Top 5 Reasons I’ll Subscribe to Your Company Newsletter

If you use email marketing for your business, you’re probably wondering how to get more people to subscribe to your company newsletter, right? Right.

But there are so many reasons not to join a newsletter that keep people from opting in.

Top 5 Reasons I’ll Subscribe to Your Company Newsletter

It’s hard to know what actually makes a person want to have your news come into his or her precious inbox space.

I can’t speak for everyone, but there are a few things that make me subscribe to a newsletter—and so I wanted to share those with you.

1. It’s short

If a company newsletter is short and to the point, I will often times read the whole thing. I might not click through, but I’ll get the information you really care about getting to me. I can scan through the entire message in a minute or so and get all the good stuff.

So often I see newsletters that try to pack in everything—and that can be information overload. Give me article previews with a button to read more—not the whole thing. A short tease lets me decide if I want to read more and keeps the newsletter from being too text-heavy.

2. It Has Content is Valuable to Me

I like newsletters that provide value to me—they teach me something or share something new and exciting I didn’t know about. Newsletters should be focused on the reader, not the writer.

I don’t really want to read a newsletter that’s all about you. I can’t learn from stories that focus on someone else’s success and accolades. You can still highlight achievements, but turn those into a lesson. Tell me how you earned them. Give me the backstory.

3. It’s Visually Appealing

Simple, well-designed emails are more enjoyable to read. They just are. But when we mix in a thousand different fonts and a bunch of graphic clutter, it’s hard to know where to even begin reading.

Tools within MailChimp and other email platforms can help you design a template that’s clean and simple—and it’s fairly quick and easy to do. Plus, there are features that allow you to turn your blog posts into a newsletter in a flash (which makes it really easy to gather content.)

4. The Header Isn’t Massive

I like emails that don’t have a large header that take up the whole screen.

Why? Because those massive headers make me scroll down before I even get to the content. The best real estate gets used up on an image that doesn’t inform me at all!

Don’t make me work for it. Give me the good stuff right away and ditch the giant header. A small horizontal bar or even a line of text gets the job done.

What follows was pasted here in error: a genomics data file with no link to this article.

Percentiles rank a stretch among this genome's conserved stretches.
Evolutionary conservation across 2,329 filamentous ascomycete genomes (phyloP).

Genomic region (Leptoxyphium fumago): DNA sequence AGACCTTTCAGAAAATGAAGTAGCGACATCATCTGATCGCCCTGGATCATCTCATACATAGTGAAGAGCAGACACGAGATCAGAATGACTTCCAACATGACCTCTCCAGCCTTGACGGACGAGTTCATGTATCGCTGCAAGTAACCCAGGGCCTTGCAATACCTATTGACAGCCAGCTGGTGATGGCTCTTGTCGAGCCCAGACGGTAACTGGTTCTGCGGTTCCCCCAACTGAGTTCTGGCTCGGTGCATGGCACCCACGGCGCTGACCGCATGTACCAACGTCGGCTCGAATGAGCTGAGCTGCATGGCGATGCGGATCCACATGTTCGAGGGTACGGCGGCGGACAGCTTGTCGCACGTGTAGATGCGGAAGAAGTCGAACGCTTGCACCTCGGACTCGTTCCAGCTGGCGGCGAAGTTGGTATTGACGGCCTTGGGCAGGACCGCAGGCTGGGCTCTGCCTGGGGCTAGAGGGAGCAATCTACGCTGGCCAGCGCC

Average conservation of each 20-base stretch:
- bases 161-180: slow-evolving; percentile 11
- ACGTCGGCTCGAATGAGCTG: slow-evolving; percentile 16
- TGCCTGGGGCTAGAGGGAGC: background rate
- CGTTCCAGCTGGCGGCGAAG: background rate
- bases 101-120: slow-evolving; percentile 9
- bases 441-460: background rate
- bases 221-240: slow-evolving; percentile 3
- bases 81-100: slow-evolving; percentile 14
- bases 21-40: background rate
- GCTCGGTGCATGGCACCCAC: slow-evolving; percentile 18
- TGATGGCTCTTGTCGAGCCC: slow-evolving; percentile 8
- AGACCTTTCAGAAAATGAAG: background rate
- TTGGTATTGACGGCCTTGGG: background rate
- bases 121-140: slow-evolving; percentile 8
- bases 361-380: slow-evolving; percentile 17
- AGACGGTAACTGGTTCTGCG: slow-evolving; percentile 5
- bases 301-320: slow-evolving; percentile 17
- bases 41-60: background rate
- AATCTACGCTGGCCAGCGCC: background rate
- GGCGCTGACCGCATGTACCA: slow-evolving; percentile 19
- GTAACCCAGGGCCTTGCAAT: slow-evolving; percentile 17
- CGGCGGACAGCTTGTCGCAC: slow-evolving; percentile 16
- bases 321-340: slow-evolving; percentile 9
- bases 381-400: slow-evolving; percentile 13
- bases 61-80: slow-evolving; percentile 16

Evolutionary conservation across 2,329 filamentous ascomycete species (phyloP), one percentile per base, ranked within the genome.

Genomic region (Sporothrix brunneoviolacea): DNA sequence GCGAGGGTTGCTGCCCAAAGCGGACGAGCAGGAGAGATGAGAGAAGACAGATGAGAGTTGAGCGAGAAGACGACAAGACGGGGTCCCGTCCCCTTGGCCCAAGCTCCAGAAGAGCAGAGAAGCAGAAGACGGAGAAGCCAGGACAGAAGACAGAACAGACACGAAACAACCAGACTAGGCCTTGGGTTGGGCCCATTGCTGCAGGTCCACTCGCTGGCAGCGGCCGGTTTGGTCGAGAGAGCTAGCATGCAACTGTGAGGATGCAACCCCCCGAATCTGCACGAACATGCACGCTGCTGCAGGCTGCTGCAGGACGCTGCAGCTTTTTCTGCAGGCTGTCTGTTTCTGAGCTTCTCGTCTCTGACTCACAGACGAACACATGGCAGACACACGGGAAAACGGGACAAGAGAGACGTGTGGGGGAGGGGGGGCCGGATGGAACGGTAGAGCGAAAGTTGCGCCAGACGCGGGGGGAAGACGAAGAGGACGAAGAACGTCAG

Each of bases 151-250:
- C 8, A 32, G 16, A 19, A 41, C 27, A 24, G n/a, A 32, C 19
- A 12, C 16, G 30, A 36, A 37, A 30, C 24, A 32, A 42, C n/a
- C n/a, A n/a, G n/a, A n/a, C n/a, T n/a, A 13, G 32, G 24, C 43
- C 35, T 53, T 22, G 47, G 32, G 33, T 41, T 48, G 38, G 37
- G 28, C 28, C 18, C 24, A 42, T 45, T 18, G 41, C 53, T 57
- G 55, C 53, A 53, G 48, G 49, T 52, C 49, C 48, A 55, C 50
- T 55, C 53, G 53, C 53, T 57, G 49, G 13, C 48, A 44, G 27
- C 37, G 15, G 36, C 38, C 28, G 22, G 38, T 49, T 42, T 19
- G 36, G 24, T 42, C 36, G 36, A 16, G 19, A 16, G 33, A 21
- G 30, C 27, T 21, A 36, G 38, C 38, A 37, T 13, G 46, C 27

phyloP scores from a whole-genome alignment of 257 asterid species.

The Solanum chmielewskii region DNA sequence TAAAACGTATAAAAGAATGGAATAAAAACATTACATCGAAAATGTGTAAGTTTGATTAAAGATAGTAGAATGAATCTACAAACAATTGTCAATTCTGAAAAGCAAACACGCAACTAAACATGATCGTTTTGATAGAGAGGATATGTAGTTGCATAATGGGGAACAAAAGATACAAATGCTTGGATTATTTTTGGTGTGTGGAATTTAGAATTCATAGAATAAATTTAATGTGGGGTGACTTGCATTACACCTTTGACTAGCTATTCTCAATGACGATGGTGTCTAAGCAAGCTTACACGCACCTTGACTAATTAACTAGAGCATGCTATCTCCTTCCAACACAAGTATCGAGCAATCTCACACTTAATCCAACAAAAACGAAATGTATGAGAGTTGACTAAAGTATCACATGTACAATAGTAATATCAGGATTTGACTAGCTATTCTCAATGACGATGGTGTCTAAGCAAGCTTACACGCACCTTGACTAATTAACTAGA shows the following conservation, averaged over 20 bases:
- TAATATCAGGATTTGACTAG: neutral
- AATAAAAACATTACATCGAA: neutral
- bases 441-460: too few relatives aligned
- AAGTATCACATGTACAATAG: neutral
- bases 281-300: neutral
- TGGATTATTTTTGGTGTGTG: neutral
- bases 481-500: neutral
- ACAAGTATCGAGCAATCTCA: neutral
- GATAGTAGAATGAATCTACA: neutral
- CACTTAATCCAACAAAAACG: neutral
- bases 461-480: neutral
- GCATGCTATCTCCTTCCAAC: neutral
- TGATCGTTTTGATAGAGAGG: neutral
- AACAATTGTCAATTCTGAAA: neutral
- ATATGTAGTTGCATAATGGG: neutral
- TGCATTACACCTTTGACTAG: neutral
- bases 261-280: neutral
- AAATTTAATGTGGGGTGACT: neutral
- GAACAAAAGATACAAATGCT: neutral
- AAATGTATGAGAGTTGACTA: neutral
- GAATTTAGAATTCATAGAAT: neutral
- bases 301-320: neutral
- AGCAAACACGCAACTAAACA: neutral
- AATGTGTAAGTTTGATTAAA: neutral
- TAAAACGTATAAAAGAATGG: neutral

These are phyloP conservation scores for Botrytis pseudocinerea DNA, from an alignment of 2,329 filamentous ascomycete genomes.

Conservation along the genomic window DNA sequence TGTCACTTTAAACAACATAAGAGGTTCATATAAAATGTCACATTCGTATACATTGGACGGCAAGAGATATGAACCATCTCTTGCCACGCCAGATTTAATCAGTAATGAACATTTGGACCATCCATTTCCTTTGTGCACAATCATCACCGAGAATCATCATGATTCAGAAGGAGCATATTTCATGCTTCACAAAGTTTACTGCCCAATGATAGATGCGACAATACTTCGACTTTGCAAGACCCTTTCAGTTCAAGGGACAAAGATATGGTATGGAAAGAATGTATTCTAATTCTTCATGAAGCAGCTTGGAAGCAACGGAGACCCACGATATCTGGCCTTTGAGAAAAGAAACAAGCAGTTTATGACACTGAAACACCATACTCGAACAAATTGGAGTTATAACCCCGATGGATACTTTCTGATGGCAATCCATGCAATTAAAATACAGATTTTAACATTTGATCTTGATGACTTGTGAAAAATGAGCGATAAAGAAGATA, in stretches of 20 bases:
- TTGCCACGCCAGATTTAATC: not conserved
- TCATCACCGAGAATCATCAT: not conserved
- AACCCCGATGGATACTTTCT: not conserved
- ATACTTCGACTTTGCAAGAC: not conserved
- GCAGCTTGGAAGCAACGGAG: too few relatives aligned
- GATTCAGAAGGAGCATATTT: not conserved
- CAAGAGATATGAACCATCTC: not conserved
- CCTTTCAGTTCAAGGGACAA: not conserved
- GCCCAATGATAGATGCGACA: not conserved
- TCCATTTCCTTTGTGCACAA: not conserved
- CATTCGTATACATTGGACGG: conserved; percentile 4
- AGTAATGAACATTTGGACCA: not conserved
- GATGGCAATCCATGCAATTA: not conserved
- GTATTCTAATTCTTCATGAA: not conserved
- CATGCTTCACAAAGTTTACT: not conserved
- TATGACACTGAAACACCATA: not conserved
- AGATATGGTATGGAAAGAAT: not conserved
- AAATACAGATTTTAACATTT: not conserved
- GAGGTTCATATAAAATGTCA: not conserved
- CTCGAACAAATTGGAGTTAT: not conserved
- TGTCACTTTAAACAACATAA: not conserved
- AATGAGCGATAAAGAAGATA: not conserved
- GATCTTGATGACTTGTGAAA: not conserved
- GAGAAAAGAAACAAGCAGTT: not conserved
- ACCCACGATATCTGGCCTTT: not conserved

5. It’s Not Sales-y

I don’t want to be sold something in every company newsletter. I don’t. Therefore, if I see a sales pitch headed my way, I’ll typically unsubscribe. I want a newsletter that has quality information and interesting content—not one that tries to get me to buy your stuff.

Great newsletters do have a strong CTA, but that might be to introduce other helpful material (like a webinar, eBook, etc.) There’s still value in that offer.

Just saying, “Hey, wanna buy my _____?” isn’t going to work.

The Secret: How to Get Me to Subscribe to Your Company Newsletter

The common theme that runs through all of these is value. I look for newsletters that are focused on providing me with valuable information—and I’m sure I’m not alone in that desire.

Keep your newsletter focused on the essentials and ditch everything else. I’m serious. Do it, and see what difference you notice.

top business owner newsletter

Your turn: What makes you subscribe to a newsletter?

 

Kaleigh Moore

Kaleigh Moore is no stranger to small business. She's the Founder of Lumen -- a business that offers copywriting, social media services, and graphic design. When she's not contributing to the EnMast blog, you'll find her running or at the movies (because the running helps manage the movie snack consumption.) Connect with Kaleigh on Twitter, LinkedIn, or read her blog.

Comments

  1. I read newsletters that contain content that I really care about. And I agree, short is better!

  2. If I may add #6. It doesn’t show up too often. It becomes irritating to have updates or newsletters constantly bombarding someones email.
    Once every wekk to 30 days is the most depending on your business. Daily updates probably is over kill.
    Nice article. Qquick and to the point.

  3. proof reading is important too! 🙂

  4. Tim;

    I agree, there are very few daily newsletters that I can tolerate — and even the BEST ones I can only tolerate for so long… Weekly to monthly works best for most businesses. If you don’t have something remarkable to say — don’t say it.

  5. Great article about newsletters. I try desperately to meet all 5 points in this post … and I “think” I’m accomplishing my goal. Well, at least I know it’s short 😉 It was very difficult for me to go from a monthly newsletter with a long feature story, a note from me, upcoming events (events that would benefit my target market), a testimonial and a couple of products I recommended, to a very short weekly tips newsletter because I thought weekly would be far too often. Boy was I surprised when my readers started emailing me telling me how much they liked it.

    I think sometimes we get so hung up on wanting to provide a lot of value that we really forget what value actually is. I don’t have a huge readership, but when I go over my reports in MailChimp (Love MailChimp!), I can see that it’s the same faithful people opening my newsletter every month.

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